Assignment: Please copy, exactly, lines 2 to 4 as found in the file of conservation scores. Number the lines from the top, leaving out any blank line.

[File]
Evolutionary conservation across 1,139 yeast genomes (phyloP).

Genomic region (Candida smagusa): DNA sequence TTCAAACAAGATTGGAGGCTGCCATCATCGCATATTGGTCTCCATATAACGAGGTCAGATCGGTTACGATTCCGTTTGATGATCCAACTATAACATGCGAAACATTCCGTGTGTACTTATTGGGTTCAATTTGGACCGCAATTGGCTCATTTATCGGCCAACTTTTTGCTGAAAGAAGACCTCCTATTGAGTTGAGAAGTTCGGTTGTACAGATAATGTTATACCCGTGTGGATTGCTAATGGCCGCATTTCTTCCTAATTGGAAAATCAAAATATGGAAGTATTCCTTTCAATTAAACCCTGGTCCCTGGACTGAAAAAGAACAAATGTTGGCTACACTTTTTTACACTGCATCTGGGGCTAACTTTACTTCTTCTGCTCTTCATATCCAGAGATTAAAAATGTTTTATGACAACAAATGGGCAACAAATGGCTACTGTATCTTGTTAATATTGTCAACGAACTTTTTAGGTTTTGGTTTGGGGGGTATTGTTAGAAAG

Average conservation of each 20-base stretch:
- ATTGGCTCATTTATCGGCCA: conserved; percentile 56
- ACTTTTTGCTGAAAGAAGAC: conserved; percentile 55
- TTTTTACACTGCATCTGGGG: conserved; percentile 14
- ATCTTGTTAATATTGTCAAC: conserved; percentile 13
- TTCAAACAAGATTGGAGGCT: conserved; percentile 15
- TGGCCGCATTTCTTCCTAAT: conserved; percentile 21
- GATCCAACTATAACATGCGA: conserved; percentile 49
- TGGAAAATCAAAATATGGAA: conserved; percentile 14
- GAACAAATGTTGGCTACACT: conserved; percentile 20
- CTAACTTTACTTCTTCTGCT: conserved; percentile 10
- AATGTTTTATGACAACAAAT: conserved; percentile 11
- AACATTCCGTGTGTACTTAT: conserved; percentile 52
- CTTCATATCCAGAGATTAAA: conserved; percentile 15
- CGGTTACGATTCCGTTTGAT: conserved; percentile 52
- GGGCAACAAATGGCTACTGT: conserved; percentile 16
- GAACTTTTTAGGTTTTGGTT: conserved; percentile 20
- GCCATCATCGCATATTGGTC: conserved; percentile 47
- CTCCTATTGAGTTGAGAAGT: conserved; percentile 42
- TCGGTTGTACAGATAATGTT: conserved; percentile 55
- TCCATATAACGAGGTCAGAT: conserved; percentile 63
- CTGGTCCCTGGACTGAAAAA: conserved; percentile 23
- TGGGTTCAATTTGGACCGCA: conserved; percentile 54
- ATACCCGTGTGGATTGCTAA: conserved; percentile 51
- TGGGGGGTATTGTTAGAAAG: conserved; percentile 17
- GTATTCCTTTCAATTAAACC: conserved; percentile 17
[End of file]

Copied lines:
Genomic region (Candida smagusa): DNA sequence TTCAAACAAGATTGGAGGCTGCCATCATCGCATATTGGTCTCCATATAACGAGGTCAGATCGGTTACGATTCCGTTTGATGATCCAACTATAACATGCGAAACATTCCGTGTGTACTTATTGGGTTCAATTTGGACCGCAATTGGCTCATTTATCGGCCAACTTTTTGCTGAAAGAAGACCTCCTATTGAGTTGAGAAGTTCGGTTGTACAGATAATGTTATACCCGTGTGGATTGCTAATGGCCGCATTTCTTCCTAATTGGAAAATCAAAATATGGAAGTATTCCTTTCAATTAAACCCTGGTCCCTGGACTGAAAAAGAACAAATGTTGGCTACACTTTTTTACACTGCATCTGGGGCTAACTTTACTTCTTCTGCTCTTCATATCCAGAGATTAAAAATGTTTTATGACAACAAATGGGCAACAAATGGCTACTGTATCTTGTTAATATTGTCAACGAACTTTTTAGGTTTTGGTTTGGGGGGTATTGTTAGAAAG

Average conservation of each 20-base stretch:
- ATTGGCTCATTTATCGGCCA: conserved; percentile 56